If you are arguing that Fr. Arida’s essay constitutes sound theological discourse, then you need to read Let Your Yea Be Yea and Your Nay Be Nay.

  3. I’d like to mention that many if not most of our Orthodox Churches have forgotten or seemed to have forgotten the purpose of a Church such as ours which is to worship and live the Christian path to Theosis, and to maintain our Sacraments on a regular basis. Instead the Church has focussed on ethnicity – culture, dancing, cooking, clubness, language and such – and yet we get no comments from those in admistrivia. I wonder why that is.

    As far as growth in the church – we’ve lost more than we have gained,and I believe that it is because of our “club atmosphere” that exists there. The recent article from the Greek Orthodox archdiocese proves the point – “90% of Greek-American don’t participate in the Orthodox church, why is that? Can we take a guess!

    I’m an Orthodox Christian, not a very good one I might add, but I do attend. I’ve also begun attending an Episcopal Church where their focus is not on English culture, but on Christ, love and reaching theosis. Why is that wrong? In my mind it isn’t – I’m being spiritually fed by a church that many people dislike for a number of reasons. I can tell you that this church is packed every Sunday, it preaches the message that churches are suppose to preach with a priest who can connect with his congregation in a way that many others can’t.

    No condemnations please, just at what time and date will Orthodoxy become like this Episcopal congregation that is doing right in litugy and life.

    I could go on with other issues, but that is for another time.

    God Bless,
    John C.

    • John C – If I may respond.

      Part of the strength of Orthodoxy has always been its awareness of cultural/racial differences, and, where applicable, allowing/encouraging national Churches to develop their own Orthodox self-witness. At least, in the Slavic countries, this has been the case. However, in the UK, France, and especially in the USA, this ‘national church’ is often villified, demeaned, and treated as the “Anglo… at the back of the bus.’ Starting with Bp. John Maximovitch’s desire to enable the French to have their own (read, ‘non-Byzantine’ rite) up to the ‘Western Rite Vicariate’ on-again, off-again ‘canonicity’ in any number of US jurisdictions, the disconnect (even as a ‘proposition Ethnic Church,’ if you will, with a nod to the similar heresy of a ‘proposition nation’ on the political sphere) is palpable, vast, and clearly phyletistic.

      But, as recent illegal actions by clerics and hierarchs in the USA have shown (I’m speaking of the “Two Matts” case in Indiana, chronicled over at such a desire: for a simple, national Orthodox Church in the USA- once grudgingly given to the Bulgarians by the Greeks, but clearly denied to the Anglos by the SCOBA folk (I cannot/will not call them ‘canonical’ even though they change their name to avoid their duplicity – as numerous posts on this forum have shown, thanks be to God!) is still the ‘sticking point’ among so many, many Orthodox. We are not Byzantines, We Anglos, We are not Greeks, Russians, or Arabs. We are Englishmen, who have a liturgical history, piety, and forms that predate the Schism, yet are denied this, at every turn! As that old hymn states, ‘Once to every man AND NATION, comes the moment to decide.’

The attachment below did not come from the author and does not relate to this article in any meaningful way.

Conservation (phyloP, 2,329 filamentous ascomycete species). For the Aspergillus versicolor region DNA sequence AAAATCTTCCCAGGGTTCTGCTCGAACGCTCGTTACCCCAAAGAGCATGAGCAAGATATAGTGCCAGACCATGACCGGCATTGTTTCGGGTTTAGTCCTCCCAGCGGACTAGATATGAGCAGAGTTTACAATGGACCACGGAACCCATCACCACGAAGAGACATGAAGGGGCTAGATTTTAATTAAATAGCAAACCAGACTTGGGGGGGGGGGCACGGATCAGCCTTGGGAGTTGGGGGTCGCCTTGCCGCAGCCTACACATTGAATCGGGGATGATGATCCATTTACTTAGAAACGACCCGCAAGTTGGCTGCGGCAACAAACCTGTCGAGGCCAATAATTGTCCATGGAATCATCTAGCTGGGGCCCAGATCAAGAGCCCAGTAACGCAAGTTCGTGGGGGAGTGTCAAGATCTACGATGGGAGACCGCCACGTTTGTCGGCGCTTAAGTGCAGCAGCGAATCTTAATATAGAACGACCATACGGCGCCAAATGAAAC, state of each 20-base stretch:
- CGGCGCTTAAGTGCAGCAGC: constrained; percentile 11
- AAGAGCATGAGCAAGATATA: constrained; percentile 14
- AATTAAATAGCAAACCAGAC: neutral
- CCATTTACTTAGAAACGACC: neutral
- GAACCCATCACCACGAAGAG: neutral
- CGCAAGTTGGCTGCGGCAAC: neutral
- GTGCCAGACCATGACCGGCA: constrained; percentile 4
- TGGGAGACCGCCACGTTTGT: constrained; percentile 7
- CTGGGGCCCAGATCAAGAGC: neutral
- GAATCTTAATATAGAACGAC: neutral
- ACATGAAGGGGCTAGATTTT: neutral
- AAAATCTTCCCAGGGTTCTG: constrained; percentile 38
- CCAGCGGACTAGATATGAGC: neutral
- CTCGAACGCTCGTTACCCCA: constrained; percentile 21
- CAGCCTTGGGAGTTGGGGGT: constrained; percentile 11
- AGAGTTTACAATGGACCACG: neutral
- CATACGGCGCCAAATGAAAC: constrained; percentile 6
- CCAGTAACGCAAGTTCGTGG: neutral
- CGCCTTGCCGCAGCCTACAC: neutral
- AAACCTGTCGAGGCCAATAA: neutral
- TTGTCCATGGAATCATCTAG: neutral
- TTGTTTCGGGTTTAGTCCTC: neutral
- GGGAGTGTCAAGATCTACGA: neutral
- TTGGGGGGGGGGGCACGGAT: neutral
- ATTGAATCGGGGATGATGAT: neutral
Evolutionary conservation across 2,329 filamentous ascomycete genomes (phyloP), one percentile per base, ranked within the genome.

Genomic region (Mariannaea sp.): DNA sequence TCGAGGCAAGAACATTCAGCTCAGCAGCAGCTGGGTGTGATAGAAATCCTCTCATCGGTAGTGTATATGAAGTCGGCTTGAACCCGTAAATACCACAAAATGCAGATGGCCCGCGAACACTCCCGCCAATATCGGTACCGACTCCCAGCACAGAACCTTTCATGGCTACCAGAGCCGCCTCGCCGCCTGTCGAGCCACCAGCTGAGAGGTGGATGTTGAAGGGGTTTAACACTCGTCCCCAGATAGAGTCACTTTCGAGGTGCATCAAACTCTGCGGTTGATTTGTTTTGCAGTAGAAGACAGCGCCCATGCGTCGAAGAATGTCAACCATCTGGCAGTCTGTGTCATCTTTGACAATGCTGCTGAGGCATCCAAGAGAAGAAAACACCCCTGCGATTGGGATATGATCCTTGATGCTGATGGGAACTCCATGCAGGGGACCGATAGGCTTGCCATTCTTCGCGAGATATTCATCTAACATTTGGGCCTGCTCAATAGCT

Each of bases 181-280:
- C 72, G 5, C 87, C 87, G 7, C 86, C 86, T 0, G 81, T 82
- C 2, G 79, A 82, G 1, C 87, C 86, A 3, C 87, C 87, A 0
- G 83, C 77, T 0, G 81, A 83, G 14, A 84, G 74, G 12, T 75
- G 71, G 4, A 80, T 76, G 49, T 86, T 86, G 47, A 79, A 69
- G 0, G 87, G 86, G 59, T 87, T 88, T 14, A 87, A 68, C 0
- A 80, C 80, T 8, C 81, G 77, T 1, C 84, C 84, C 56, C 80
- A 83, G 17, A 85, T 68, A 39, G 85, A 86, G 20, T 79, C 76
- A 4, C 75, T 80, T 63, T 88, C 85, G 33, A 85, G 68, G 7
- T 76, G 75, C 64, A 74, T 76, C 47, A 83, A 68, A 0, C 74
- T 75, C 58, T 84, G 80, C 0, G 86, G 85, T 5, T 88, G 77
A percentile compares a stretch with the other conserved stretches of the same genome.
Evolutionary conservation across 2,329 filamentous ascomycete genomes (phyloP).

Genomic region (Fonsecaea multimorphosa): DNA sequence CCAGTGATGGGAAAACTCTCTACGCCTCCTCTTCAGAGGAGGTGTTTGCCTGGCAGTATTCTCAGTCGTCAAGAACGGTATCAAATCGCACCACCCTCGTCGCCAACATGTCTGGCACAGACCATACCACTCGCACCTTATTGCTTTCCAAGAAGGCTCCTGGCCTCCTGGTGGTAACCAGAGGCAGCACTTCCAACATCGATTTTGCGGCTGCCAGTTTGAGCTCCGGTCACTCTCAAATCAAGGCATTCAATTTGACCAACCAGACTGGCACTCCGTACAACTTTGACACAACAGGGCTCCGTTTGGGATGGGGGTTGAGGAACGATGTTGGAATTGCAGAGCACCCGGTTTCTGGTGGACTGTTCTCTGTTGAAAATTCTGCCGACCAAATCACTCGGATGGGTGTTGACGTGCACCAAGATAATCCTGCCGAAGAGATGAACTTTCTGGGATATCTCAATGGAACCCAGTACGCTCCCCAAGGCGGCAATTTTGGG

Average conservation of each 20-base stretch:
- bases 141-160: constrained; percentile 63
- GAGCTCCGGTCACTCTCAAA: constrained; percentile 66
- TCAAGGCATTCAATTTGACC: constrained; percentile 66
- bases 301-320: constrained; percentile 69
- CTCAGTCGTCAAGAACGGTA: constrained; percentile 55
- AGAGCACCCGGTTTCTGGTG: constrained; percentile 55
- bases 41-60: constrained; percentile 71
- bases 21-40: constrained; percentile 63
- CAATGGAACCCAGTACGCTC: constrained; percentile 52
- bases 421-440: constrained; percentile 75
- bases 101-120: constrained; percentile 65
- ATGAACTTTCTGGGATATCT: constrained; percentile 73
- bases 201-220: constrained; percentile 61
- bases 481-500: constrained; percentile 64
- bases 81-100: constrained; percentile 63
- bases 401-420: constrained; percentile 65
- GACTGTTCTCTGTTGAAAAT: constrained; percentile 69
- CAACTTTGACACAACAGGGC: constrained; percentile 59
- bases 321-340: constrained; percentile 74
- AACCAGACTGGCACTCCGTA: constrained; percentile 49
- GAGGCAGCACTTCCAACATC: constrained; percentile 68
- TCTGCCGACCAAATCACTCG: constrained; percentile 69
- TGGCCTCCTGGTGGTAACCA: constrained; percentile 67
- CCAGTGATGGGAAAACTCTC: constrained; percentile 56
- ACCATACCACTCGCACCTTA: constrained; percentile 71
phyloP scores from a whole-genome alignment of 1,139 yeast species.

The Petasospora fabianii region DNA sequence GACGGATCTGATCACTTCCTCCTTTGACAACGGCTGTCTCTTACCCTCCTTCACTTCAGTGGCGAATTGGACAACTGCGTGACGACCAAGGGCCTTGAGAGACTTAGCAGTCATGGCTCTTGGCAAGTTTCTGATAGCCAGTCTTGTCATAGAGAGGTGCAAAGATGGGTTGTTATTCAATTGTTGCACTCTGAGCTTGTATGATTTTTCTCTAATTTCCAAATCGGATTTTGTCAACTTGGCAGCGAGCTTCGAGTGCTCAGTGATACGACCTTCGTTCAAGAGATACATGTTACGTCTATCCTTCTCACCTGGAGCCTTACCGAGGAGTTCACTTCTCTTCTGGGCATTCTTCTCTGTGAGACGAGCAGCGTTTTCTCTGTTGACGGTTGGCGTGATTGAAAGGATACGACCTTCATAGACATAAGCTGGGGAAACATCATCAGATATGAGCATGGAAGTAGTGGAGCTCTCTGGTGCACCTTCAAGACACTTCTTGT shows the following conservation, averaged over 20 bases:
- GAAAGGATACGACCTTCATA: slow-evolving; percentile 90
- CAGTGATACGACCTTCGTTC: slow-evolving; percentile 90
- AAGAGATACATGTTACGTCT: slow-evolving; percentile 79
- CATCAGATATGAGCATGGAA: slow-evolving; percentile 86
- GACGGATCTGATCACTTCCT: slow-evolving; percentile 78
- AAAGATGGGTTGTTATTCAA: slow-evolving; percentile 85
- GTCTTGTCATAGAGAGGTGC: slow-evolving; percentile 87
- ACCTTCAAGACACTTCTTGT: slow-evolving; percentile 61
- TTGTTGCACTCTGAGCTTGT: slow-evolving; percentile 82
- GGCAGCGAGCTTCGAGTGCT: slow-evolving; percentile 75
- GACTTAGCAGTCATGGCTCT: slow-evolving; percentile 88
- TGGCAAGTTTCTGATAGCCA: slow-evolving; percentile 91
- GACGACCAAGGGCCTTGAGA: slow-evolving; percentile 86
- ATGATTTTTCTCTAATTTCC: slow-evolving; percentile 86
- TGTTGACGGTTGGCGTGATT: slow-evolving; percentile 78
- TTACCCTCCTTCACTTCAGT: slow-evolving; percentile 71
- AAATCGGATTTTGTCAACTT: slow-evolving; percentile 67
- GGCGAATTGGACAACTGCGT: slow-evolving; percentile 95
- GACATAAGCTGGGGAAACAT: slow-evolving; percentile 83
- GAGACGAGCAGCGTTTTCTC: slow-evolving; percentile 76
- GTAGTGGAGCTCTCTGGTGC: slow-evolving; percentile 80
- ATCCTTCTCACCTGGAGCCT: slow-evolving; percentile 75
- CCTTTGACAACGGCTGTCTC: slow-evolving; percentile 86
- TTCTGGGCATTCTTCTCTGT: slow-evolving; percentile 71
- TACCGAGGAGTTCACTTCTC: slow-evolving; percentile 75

Episcopalianism, when it was most English, MOST Anglican, and most Anglo, was the ‘stupor mundi’ of the West. Even Rome feared her, and the Papal ‘Absolutely Null and Utterly Void’ encyclicals of the late 19th Century, clearly stated it, albeit obliquely. Amazingly, it was American Anglo-Catholic Anglicanism that first interested, intrigued and even influenced Patriarch St. Tikhon Belavin, PRECISELY because it was (as you said- with corrections) because “…their focus [wa]s… on English culture, [and] on Christ, love and reaching theosis.”
      It’s not an ‘either/or’ with True Christianity, it has to be a ‘both/and.’ Nation/Church; Narodnost/Ethnicity; Symphony and Theosis.

      Orthodoxy failed (and continues to fail) in the US, precisely because we DIDN’T/Don’t embrace the unique racial, cultural, ethnic, and linguistic norms that the BCP, the KJV, and Nashotah House stood for upon Tikhon’s Pastoral Visit early last century, but instead became a ‘propositional faith’ that morphed into Byzantine Uniformity redolescent of the most stringent Papist decrees; and/or a desire to go the way of Vatican Ewww – and the less said of that sorry communion, the better.